Work on the MC-21 focuses on detailing agreements with the manufacturer and meetings with airlines interested in accepting the type on lease terms. “We need to shape properly customer support programs that would address all the issues to do with entry-into-service, and rendering airline operators all necessary support they need from the manufacturers, engine makers in the first place. There are some issues still remaining with Pratt & Whitney,” Roubtsov said. These issues relate to the power-by-hour program. “Much work is still ahead of us in that area. We are not happy with everything on price formation and the volume of support promised. Having said that, I remain optimistic about a mutually acceptable solution to be found at the negotiation table.”
Although IFC has selected the Pratt & Whitney PW1400G as the primary powerplant for its MC-21s, the lessor is keeping an eye on the alternative power plant, the PD-14 from ODK, Russia’s United Engine Corporation. The advance payments the lessor previously made in the course of the PS-90A2 motor program are to be partly channeled for the PD-14. “We have decided to use those as the first payment for the newer engines,” Roubtsov said.
At the same time, IFC is urging Irkut to speed up development of the MC-21-400, seating up to 240-250 passengers, and ODK to develop 16 metric ton engine for the aircraft. “There are no next-gen aircraft in this niche. If Irkut develops one, it may become a very interesting asset. Solvent demand comes from airlines serving tourist and low-cost routes. That’s why IFC is interested in such an airplane. I am talking of a possible Boeing 757-300 replacement.”
The Bombardier Q400 twin-turboprop is still being considered for license assembly in Russia by the industrial giant Rostec. Local lessors IFC and Avia Capital Service have indicated their intention to order some aircraft, but final agreement is still some way off as the sides is yet to agree on price. “We are searching for some compromise solutions that would be acceptable for us and Bombardier,” Roubtsov said.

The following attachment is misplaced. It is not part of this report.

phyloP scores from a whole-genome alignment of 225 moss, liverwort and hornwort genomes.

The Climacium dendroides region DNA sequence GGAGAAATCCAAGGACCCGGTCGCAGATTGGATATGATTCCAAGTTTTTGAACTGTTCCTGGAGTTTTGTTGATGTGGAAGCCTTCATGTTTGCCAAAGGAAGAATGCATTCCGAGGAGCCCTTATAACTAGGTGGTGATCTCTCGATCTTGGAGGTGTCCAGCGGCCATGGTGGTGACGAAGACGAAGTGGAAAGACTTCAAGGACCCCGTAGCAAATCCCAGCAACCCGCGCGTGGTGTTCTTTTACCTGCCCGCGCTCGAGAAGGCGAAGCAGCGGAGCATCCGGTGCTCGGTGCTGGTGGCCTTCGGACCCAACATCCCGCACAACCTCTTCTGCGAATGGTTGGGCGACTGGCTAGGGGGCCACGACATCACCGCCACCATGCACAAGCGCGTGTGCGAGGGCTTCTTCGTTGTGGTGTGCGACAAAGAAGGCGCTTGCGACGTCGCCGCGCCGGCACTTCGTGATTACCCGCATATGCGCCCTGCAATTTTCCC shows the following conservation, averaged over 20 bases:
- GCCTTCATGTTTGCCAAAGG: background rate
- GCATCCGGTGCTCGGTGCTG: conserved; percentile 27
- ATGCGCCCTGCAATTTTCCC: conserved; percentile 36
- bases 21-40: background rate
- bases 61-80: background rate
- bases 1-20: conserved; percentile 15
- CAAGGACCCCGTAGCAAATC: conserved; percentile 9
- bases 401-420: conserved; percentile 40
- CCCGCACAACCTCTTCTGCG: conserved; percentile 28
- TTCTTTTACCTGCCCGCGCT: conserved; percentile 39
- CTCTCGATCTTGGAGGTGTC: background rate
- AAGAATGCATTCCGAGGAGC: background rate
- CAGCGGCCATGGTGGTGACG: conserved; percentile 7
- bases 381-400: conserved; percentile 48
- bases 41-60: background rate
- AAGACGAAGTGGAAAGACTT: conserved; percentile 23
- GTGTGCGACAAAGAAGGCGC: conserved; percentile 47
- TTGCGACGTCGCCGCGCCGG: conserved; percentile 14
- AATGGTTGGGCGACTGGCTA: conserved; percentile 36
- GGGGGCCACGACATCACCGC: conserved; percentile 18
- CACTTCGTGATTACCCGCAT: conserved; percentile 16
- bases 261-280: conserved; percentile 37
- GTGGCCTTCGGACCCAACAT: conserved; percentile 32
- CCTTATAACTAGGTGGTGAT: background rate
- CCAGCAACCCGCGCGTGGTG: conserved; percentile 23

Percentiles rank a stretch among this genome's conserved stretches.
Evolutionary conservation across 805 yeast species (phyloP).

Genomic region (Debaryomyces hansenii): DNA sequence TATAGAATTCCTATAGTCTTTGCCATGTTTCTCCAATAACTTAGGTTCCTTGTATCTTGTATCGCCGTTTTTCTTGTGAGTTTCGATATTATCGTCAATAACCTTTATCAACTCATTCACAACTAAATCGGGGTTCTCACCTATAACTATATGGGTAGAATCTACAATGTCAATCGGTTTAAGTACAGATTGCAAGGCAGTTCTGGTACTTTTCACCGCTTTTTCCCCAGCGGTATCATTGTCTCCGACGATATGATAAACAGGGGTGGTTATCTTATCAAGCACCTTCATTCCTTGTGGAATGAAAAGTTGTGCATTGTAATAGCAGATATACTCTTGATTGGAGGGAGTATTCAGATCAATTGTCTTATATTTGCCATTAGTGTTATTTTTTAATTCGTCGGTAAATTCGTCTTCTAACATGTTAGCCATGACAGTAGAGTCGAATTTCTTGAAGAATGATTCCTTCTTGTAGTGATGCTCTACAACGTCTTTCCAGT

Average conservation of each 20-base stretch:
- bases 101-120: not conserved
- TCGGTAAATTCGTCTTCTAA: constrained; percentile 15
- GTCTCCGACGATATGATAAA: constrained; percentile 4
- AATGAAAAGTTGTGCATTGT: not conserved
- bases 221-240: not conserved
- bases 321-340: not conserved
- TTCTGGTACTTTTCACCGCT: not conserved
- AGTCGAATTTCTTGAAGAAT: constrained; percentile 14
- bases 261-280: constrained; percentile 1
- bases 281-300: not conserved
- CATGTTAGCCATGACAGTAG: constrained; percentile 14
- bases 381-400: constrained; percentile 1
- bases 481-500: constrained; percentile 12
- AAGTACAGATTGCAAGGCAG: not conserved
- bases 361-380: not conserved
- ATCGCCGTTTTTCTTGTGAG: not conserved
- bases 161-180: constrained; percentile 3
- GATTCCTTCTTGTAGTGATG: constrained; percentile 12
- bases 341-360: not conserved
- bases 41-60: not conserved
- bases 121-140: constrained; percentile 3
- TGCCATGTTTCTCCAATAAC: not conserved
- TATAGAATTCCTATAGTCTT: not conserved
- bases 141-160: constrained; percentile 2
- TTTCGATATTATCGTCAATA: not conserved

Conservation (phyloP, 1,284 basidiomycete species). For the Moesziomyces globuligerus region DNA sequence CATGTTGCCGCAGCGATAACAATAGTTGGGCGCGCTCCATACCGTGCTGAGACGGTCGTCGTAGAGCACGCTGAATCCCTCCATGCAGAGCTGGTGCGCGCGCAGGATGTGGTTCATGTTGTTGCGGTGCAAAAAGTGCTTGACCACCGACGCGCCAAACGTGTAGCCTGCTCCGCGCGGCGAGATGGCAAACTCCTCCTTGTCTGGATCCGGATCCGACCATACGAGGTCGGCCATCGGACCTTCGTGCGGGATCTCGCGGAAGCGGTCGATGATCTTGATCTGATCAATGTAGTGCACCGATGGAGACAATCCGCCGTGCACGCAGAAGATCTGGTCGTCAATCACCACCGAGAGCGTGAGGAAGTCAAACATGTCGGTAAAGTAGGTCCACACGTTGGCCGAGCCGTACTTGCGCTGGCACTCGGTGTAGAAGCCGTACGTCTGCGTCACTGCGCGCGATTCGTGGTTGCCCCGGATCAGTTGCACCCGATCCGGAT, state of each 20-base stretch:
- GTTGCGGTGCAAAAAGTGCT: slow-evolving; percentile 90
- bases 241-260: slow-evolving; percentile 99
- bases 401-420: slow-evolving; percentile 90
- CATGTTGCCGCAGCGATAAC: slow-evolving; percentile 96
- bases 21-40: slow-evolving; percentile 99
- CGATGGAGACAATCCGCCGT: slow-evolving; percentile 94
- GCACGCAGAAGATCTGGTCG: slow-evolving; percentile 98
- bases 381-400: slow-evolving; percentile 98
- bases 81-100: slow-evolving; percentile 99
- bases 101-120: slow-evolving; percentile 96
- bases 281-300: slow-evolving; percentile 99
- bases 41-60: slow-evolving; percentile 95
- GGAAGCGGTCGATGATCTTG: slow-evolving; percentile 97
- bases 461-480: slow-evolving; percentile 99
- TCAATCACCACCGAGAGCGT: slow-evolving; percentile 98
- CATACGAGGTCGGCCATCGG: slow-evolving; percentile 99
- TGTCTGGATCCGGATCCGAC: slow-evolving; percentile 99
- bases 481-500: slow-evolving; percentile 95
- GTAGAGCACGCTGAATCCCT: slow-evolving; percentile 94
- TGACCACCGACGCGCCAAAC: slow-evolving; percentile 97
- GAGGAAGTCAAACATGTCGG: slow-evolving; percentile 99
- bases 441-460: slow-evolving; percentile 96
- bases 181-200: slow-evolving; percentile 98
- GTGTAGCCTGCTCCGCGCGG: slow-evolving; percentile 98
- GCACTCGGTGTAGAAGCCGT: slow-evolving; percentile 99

IFC is ready to place an order for the newly-certified Tu-204SM in case the Russian government approves of setting up a special airline to serve the air routes between Crimea and mainland Russia. “The Tu-204 is an ideal aircraft to serve the routes to the tourist destinations on the Black Sea coast,” Roubtsov said. The lessor has previously placed about twenty Tu-204/214 family twinjets with Transaero, Red Wings, Cubana and other airlines.
The An-148/158 remains a core asset for IFC. Rossiya, Angara and Cubana operate a dozen of the aircraft on financial leases. “The pilots are in raptures about the airplane, they find the type pilot-friendly and reliable in operation. I believe the number of Antonov regional jets in our fleet will continue to grow,” Roubtsov said.
At last year’s Paris Air Show at Le Bourget the lessor signed for twenty Superjets. “The core contract is signed, but we are yet to complete all the necessary documents to do with manufacturer’s guarantees and aftersales support. These proved difficult to finalize, but we hope to complete the process during Farnborough 2014.”